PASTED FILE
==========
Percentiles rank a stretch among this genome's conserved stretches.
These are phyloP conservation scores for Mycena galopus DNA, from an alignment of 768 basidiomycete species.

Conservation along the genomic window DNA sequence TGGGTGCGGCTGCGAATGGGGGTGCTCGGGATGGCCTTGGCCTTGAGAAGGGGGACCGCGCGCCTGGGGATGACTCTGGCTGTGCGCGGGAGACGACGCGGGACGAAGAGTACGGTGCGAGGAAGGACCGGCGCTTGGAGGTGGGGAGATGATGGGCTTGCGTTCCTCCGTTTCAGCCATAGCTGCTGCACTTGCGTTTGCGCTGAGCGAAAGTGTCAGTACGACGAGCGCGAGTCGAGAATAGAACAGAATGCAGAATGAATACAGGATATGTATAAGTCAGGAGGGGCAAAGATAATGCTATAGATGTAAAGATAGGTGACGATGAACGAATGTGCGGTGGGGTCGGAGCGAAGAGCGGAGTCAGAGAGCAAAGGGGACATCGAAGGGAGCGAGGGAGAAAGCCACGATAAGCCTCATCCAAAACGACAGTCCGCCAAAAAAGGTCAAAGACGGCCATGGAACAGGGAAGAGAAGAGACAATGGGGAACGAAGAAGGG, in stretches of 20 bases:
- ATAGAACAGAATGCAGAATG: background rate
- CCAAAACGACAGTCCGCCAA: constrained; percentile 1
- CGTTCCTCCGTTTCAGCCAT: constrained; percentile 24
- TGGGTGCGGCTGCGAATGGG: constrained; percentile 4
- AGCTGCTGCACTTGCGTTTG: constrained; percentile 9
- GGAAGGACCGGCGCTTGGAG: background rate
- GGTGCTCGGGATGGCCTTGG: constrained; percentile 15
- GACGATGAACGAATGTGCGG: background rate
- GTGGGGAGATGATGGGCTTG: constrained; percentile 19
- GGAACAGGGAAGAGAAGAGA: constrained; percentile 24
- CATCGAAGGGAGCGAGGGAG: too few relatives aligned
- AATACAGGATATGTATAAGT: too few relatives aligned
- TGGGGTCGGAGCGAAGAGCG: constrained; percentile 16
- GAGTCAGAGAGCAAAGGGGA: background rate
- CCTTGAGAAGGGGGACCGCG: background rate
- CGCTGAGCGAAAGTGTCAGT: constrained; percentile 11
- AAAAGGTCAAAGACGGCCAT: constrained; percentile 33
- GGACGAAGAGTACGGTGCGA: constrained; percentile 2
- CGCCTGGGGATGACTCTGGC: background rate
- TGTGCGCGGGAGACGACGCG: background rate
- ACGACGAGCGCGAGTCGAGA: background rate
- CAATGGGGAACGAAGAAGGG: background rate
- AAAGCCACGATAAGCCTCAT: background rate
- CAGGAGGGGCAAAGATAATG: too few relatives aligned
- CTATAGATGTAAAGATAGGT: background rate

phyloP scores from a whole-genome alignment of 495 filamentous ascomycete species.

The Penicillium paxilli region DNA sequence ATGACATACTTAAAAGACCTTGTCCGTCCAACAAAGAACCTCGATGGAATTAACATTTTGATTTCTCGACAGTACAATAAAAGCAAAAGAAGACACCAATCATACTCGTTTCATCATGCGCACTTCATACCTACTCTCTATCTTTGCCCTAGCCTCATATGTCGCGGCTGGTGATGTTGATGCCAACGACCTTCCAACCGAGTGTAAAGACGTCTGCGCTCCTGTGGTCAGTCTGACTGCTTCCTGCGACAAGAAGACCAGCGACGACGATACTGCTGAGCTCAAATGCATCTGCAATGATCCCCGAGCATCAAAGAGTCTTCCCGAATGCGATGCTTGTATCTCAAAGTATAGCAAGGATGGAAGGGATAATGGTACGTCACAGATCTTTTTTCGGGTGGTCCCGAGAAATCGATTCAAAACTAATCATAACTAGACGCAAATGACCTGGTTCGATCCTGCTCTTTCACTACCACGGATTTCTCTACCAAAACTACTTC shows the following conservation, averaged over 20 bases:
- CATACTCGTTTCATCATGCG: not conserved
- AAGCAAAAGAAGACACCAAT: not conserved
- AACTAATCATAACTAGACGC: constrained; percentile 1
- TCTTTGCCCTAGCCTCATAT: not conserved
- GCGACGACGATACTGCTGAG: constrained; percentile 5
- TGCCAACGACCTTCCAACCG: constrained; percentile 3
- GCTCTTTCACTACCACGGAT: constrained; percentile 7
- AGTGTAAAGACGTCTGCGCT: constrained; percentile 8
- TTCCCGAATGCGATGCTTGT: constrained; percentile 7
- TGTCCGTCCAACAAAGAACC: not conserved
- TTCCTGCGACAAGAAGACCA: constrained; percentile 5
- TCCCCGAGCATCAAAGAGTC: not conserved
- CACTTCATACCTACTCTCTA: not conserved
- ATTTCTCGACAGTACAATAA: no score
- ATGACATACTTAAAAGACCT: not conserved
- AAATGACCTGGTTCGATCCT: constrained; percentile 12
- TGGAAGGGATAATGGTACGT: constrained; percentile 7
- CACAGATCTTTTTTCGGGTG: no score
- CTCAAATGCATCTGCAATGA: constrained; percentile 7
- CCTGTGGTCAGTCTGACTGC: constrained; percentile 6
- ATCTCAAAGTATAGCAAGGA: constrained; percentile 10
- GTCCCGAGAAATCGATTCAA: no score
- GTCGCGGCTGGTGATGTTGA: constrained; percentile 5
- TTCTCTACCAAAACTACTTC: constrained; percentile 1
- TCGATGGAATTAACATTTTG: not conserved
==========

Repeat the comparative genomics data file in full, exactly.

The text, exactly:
Percentiles rank a stretch among this genome's conserved stretches.
These are phyloP conservation scores for Mycena galopus DNA, from an alignment of 768 basidiomycete species.

Conservation along the genomic window DNA sequence TGGGTGCGGCTGCGAATGGGGGTGCTCGGGATGGCCTTGGCCTTGAGAAGGGGGACCGCGCGCCTGGGGATGACTCTGGCTGTGCGCGGGAGACGACGCGGGACGAAGAGTACGGTGCGAGGAAGGACCGGCGCTTGGAGGTGGGGAGATGATGGGCTTGCGTTCCTCCGTTTCAGCCATAGCTGCTGCACTTGCGTTTGCGCTGAGCGAAAGTGTCAGTACGACGAGCGCGAGTCGAGAATAGAACAGAATGCAGAATGAATACAGGATATGTATAAGTCAGGAGGGGCAAAGATAATGCTATAGATGTAAAGATAGGTGACGATGAACGAATGTGCGGTGGGGTCGGAGCGAAGAGCGGAGTCAGAGAGCAAAGGGGACATCGAAGGGAGCGAGGGAGAAAGCCACGATAAGCCTCATCCAAAACGACAGTCCGCCAAAAAAGGTCAAAGACGGCCATGGAACAGGGAAGAGAAGAGACAATGGGGAACGAAGAAGGG, in stretches of 20 bases:
- ATAGAACAGAATGCAGAATG: background rate
- CCAAAACGACAGTCCGCCAA: constrained; percentile 1
- CGTTCCTCCGTTTCAGCCAT: constrained; percentile 24
- TGGGTGCGGCTGCGAATGGG: constrained; percentile 4
- AGCTGCTGCACTTGCGTTTG: constrained; percentile 9
- GGAAGGACCGGCGCTTGGAG: background rate
- GGTGCTCGGGATGGCCTTGG: constrained; percentile 15
- GACGATGAACGAATGTGCGG: background rate
- GTGGGGAGATGATGGGCTTG: constrained; percentile 19
- GGAACAGGGAAGAGAAGAGA: constrained; percentile 24
- CATCGAAGGGAGCGAGGGAG: too few relatives aligned
- AATACAGGATATGTATAAGT: too few relatives aligned
- TGGGGTCGGAGCGAAGAGCG: constrained; percentile 16
- GAGTCAGAGAGCAAAGGGGA: background rate
- CCTTGAGAAGGGGGACCGCG: background rate
- CGCTGAGCGAAAGTGTCAGT: constrained; percentile 11
- AAAAGGTCAAAGACGGCCAT: constrained; percentile 33
- GGACGAAGAGTACGGTGCGA: constrained; percentile 2
- CGCCTGGGGATGACTCTGGC: background rate
- TGTGCGCGGGAGACGACGCG: background rate
- ACGACGAGCGCGAGTCGAGA: background rate
- CAATGGGGAACGAAGAAGGG: background rate
- AAAGCCACGATAAGCCTCAT: background rate
- CAGGAGGGGCAAAGATAATG: too few relatives aligned
- CTATAGATGTAAAGATAGGT: background rate

phyloP scores from a whole-genome alignment of 495 filamentous ascomycete species.

The Penicillium paxilli region DNA sequence ATGACATACTTAAAAGACCTTGTCCGTCCAACAAAGAACCTCGATGGAATTAACATTTTGATTTCTCGACAGTACAATAAAAGCAAAAGAAGACACCAATCATACTCGTTTCATCATGCGCACTTCATACCTACTCTCTATCTTTGCCCTAGCCTCATATGTCGCGGCTGGTGATGTTGATGCCAACGACCTTCCAACCGAGTGTAAAGACGTCTGCGCTCCTGTGGTCAGTCTGACTGCTTCCTGCGACAAGAAGACCAGCGACGACGATACTGCTGAGCTCAAATGCATCTGCAATGATCCCCGAGCATCAAAGAGTCTTCCCGAATGCGATGCTTGTATCTCAAAGTATAGCAAGGATGGAAGGGATAATGGTACGTCACAGATCTTTTTTCGGGTGGTCCCGAGAAATCGATTCAAAACTAATCATAACTAGACGCAAATGACCTGGTTCGATCCTGCTCTTTCACTACCACGGATTTCTCTACCAAAACTACTTC shows the following conservation, averaged over 20 bases:
- CATACTCGTTTCATCATGCG: not conserved
- AAGCAAAAGAAGACACCAAT: not conserved
- AACTAATCATAACTAGACGC: constrained; percentile 1
- TCTTTGCCCTAGCCTCATAT: not conserved
- GCGACGACGATACTGCTGAG: constrained; percentile 5
- TGCCAACGACCTTCCAACCG: constrained; percentile 3
- GCTCTTTCACTACCACGGAT: constrained; percentile 7
- AGTGTAAAGACGTCTGCGCT: constrained; percentile 8
- TTCCCGAATGCGATGCTTGT: constrained; percentile 7
- TGTCCGTCCAACAAAGAACC: not conserved
- TTCCTGCGACAAGAAGACCA: constrained; percentile 5
- TCCCCGAGCATCAAAGAGTC: not conserved
- CACTTCATACCTACTCTCTA: not conserved
- ATTTCTCGACAGTACAATAA: no score
- ATGACATACTTAAAAGACCT: not conserved
- AAATGACCTGGTTCGATCCT: constrained; percentile 12
- TGGAAGGGATAATGGTACGT: constrained; percentile 7
- CACAGATCTTTTTTCGGGTG: no score
- CTCAAATGCATCTGCAATGA: constrained; percentile 7
- CCTGTGGTCAGTCTGACTGC: constrained; percentile 6
- ATCTCAAAGTATAGCAAGGA: constrained; percentile 10
- GTCCCGAGAAATCGATTCAA: no score
- GTCGCGGCTGGTGATGTTGA: constrained; percentile 5
- TTCTCTACCAAAACTACTTC: constrained; percentile 1
- TCGATGGAATTAACATTTTG: not conserved